Talking about Portuguese wines can be as wide as doing so about the Spanish ones. Portugal is a country that, although it hasn’t a large extension, it has a great number of wine region throughout its surface, not only in the Peninsula but also in its islands. The country can be divided into four parts: the northern area, from the Douro to Galicia; the central area, between the Douro and the Tagus; the southern area, from the Tagus to the southernmost area; and the islands. Somehow, both rivers and the Atlantic Ocean represent geographic lines which delimit the wine regions of the country.
The north which is the most mountainous area comprises the wine region of Vinho Verde, the Douro Valley, Port and Dao; in the centre, between two large rivers, are located Bairrada, Bucelas, Alenquer and Colares; to the south, flat, warm and arid is found Madeira and the Azores islands. These are the main wine regions, but not the only ones.
It is noteworthy the amount of autochthonous grape varieties that exist in Portugal, almost three hundred. In fact, it is quite common the blend of some varieties in their wine production. For instance, among the white varieties, the Alvarihno, Loureiro, Muscat and Malvasía are a highlight. For the red varieties: Baga, Tinta Roriz, Touriga Nacional and Jaen.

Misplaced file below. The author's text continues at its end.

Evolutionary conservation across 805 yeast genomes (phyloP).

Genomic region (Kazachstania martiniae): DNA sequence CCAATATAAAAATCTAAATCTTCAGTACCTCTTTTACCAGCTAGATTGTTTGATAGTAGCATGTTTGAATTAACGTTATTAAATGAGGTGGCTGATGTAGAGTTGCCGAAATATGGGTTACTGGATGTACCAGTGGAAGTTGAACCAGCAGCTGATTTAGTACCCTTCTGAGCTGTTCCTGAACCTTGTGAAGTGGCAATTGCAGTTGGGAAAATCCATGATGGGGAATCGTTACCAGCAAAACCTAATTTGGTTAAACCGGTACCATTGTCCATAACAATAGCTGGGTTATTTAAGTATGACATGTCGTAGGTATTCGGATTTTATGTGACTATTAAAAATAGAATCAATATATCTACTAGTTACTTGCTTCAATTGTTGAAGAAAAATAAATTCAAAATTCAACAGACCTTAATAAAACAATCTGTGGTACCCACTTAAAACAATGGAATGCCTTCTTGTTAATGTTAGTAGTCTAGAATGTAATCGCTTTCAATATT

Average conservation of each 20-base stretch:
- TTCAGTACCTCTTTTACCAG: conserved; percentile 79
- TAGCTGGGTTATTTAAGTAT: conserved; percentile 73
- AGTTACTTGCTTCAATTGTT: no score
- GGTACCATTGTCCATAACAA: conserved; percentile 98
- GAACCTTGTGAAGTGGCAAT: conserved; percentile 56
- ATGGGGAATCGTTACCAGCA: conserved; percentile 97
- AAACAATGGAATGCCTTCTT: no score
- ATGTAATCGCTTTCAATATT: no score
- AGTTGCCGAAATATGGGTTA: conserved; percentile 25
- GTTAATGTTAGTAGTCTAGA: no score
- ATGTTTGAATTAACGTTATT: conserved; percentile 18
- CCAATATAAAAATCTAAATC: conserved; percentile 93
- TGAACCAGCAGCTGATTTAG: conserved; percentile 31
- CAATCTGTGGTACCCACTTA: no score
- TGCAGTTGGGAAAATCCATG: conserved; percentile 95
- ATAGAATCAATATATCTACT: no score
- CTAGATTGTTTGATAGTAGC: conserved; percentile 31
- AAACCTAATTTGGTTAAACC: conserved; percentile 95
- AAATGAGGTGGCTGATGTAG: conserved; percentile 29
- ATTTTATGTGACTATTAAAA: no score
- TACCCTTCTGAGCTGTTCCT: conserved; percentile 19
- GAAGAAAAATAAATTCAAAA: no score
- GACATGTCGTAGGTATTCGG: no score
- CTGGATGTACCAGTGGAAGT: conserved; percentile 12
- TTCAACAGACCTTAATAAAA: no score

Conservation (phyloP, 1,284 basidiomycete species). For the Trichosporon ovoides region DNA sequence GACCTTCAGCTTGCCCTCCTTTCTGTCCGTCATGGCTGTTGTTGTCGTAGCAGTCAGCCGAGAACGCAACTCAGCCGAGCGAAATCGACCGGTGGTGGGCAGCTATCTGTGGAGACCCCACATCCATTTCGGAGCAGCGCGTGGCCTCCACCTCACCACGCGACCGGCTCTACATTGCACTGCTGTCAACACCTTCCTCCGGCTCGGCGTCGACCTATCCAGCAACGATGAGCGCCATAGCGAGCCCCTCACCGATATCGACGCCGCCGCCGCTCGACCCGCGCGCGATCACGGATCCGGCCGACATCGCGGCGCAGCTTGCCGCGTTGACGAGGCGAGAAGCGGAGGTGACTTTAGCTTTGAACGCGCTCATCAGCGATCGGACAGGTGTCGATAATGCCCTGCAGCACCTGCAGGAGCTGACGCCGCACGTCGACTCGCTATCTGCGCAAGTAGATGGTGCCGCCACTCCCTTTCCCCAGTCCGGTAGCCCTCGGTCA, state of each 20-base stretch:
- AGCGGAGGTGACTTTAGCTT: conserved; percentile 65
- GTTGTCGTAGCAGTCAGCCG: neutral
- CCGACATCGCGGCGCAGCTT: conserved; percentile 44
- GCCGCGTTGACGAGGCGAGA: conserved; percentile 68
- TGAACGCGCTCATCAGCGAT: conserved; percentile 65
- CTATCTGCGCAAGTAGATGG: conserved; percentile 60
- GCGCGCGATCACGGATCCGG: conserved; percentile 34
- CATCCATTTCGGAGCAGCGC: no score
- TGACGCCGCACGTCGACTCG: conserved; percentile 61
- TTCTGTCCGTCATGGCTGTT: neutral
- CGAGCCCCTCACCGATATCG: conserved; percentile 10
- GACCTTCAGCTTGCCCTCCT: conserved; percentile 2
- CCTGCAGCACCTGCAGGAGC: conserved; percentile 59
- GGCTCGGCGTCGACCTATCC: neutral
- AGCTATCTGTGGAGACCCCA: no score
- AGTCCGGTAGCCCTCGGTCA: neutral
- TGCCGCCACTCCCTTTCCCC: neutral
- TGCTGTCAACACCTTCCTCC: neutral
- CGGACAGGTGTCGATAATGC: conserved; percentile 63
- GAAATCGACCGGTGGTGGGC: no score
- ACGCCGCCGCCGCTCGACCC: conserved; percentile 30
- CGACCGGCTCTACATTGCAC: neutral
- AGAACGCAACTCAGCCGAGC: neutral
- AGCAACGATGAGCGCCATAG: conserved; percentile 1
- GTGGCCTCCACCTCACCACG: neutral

Broadly speaking about the wine peculiarities of Portugal and focusing, more specifically, in the wines, the Port is one of the greatest fortified wines worldwide, whose history is significant and deserves its own post. The whites and reds from Dao and Bairrada developed by good wine makers, offer fantastic results. The sweet Muscats from Setubal are classics well-known by its quality, whilst the fortified wines of Madeira, particularly, seduce me.
Portugal offers an endless range of quality wines: whites, rosés, reds, sweets, fortified…. Unlimited options that over time, we will gradually break it down as we go along.